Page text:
Quadrilatero Romano

Like many Italian cities, Turin still has examples of its ancient past. Not far from the Duomo, one finds the ruins of the 1st century Teatro Romano. Not far away are the remains of the Porta Palentina, the old Roman door to the city which would have been built into the city wall and in which the guards would have lived. It has two 16 sided towers, and two large doors for carts and two smaller doors for people to pass through. It is considered an important example of how Roman gates were built. Nearby in the old royal greenhouse is housed the Museo dell’ Antichità, whose collection includes Greek and Italiot pottery, Etruscan bronzes and urns, sculptures from the Hellenistic and Roman periods found at sites around Piedmont, and articles from the Paleolithic period through the Middle Ages.


Palazzo Carignano

This palace was commissioned to Guarino Guarini in 1679 by Prince Albert Amadeus of Savoy and it was here that both Charles Albert and King Vittorio Emanuele were born. The second wing was added later in 19th century. The palace has a baroque façade with Doric columns below and Corinthian columns above. It now houses the Museo Nazionale del Risorgimento which includes a large hall where the first Italian parliament met and declared Vittorio Emanuele II the first king of Italy on March 14, 1861.


Palazzo dell’Accademia delle Scienze

One should be sure to visit the Museo Egizio that is housed in this palace that was once a Jesuit college. It is considered the most important Egyptian collection outside of Cairo. It all began as a personal collection by Carlo Emanuele I back in 1628, but then was later added to by other Savoys, leading to the opening of the first Egyptian museum in 1824, with additions made after expeditions in the 20th century. The collection is extensive and includes a 13th century BC black granite Ramses II, a reconstructed temple of Ellessya dating from the 15th century BC, and a 14th century BC tomb of an architect and his wife, also fully reconstructed, which even includes the food that had been left for them in the afterlife. There are also plenty of mummies, models of funeral processions and wooden boats, jewelry and clothes, paintings and statues. The collection is extraordinary and is worth a visit.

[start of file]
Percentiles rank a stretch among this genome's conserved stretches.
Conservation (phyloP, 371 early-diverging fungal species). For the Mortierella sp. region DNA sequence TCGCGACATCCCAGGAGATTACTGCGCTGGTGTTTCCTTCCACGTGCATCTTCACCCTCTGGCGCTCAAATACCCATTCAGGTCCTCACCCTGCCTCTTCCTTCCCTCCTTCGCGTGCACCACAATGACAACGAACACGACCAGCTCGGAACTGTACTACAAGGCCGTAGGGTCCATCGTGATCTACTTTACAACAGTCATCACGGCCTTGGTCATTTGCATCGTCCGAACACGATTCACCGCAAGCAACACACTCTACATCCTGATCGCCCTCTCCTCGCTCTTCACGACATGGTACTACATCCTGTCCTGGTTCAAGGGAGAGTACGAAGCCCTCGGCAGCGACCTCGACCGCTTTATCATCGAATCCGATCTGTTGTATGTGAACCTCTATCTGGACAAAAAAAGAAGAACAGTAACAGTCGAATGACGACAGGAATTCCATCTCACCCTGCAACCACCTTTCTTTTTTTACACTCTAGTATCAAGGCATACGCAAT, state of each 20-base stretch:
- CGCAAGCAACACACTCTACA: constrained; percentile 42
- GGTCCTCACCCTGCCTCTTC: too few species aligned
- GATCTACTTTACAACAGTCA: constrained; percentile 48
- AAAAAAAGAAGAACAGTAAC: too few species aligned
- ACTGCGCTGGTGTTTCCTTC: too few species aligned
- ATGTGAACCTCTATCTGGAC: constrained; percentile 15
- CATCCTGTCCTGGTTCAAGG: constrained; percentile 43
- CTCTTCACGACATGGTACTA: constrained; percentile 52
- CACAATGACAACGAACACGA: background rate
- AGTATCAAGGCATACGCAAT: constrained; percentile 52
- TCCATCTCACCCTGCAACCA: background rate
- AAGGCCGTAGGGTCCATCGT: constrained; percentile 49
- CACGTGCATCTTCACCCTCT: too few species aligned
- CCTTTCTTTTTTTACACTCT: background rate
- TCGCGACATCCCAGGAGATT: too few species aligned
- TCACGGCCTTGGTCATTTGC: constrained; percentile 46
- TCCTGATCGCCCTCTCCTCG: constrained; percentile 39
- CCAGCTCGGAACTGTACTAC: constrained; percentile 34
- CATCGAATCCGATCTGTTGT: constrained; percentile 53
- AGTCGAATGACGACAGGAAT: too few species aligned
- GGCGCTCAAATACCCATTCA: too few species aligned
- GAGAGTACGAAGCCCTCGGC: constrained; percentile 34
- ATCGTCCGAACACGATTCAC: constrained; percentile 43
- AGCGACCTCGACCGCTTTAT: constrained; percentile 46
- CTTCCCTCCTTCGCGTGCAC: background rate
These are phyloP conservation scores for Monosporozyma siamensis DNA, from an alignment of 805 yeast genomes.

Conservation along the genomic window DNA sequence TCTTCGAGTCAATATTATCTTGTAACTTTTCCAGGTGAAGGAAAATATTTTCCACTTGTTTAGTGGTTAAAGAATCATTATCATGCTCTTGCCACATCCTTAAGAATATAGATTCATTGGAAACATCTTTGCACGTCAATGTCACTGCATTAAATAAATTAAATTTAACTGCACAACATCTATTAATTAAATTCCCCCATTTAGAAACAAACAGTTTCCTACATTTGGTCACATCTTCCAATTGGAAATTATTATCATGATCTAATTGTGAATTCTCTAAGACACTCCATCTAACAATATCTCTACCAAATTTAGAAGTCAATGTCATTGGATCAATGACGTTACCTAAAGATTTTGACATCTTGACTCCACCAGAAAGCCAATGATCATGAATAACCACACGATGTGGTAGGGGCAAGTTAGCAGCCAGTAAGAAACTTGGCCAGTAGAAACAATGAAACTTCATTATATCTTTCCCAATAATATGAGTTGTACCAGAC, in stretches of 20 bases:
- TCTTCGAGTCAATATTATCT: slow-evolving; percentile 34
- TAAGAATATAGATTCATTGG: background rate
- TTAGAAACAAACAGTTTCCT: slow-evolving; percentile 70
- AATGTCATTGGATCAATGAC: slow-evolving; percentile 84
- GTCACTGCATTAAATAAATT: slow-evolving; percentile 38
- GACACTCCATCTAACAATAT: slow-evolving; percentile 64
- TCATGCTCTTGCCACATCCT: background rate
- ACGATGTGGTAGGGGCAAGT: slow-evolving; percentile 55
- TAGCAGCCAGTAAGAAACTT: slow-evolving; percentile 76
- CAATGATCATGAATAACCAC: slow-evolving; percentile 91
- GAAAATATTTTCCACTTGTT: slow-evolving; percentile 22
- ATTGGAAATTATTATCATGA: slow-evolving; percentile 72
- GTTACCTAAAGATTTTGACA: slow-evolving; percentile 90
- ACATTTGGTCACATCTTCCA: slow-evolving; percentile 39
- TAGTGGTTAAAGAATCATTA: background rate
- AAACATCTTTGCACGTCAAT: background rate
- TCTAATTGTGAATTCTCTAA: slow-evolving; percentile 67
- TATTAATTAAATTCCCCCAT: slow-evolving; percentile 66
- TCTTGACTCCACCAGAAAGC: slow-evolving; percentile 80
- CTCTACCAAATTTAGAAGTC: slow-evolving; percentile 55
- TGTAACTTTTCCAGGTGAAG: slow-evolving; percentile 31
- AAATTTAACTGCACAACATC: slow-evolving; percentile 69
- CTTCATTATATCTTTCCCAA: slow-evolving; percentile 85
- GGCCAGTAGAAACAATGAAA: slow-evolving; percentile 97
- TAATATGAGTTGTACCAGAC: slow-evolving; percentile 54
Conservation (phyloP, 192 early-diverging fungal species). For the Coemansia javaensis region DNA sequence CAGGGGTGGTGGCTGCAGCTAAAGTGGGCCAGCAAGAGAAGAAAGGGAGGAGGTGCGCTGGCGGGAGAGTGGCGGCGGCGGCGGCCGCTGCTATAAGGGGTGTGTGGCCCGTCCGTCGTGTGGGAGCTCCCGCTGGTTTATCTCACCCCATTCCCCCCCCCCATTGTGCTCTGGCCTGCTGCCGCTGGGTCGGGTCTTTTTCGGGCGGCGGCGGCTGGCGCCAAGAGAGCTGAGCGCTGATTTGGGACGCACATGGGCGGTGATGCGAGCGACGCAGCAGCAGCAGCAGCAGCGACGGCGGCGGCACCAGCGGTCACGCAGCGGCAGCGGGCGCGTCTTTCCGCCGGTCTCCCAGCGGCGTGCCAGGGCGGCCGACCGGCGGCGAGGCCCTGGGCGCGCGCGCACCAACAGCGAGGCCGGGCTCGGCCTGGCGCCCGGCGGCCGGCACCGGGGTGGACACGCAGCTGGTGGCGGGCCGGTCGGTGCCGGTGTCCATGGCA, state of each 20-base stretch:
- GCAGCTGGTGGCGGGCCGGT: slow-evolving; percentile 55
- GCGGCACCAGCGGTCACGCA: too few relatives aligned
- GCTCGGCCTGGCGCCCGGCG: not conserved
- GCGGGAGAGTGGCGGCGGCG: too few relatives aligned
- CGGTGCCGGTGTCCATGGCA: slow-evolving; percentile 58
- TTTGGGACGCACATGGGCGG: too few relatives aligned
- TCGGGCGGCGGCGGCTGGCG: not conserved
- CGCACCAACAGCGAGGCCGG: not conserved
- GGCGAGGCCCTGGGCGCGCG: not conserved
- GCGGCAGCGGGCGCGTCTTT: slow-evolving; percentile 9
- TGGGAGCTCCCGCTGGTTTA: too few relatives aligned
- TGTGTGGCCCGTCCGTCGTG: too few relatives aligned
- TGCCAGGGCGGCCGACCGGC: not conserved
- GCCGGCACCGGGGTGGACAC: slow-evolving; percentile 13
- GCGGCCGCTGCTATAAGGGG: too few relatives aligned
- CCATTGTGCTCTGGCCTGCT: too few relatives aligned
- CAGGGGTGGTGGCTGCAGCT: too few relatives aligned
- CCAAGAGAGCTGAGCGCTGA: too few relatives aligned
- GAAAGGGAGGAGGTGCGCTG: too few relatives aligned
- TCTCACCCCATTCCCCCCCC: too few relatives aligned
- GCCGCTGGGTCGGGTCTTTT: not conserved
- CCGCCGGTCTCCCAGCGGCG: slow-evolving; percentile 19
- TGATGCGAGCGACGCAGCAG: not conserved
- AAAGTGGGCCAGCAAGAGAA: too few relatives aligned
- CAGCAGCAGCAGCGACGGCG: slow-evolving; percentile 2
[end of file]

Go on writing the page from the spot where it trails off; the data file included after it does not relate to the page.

In this same palace one finds the Galleria Sabauda, an amazing art collection and a testimony to the heritage of the dukes and kings of Savoy. Within are works collected by different Savoys from Charles Emanuele I to Charles Albert, with works such as Madonna and Child by Beato Angelico, a Flemish collection that includes works by Van Dyck, Jan Brueghel, and Rembrandt, and more recent works by Poussin and Claude. If you like fine art, you may also want to visit the Accademia Albertina, whose collection includes works by Filippo Lippi, not to mention wonderful examples of Flemish tapestry and cartoons by Gaudenzio Ferrari.


Mole Antonelliana

This unique building was begun in 1863 by architect Alessandro Antonelli to be used as a synagogue, but when funds ran out, it was taken over by the city and built to honor Vittorio Emanuele II. It stands about 167 meters tall (549 feet) and offers a fabulous view of Turin and the Alps. While the building has an almost classic facade, the four sided dome rises up in to a glass pyramid. The unusual design of the building has become a favorite landmark of Turin and is even used on the Italian 2 cent Euro coins. Within is housed the Museo Nazionale della Cinema, dedicated to the history of moving images and film.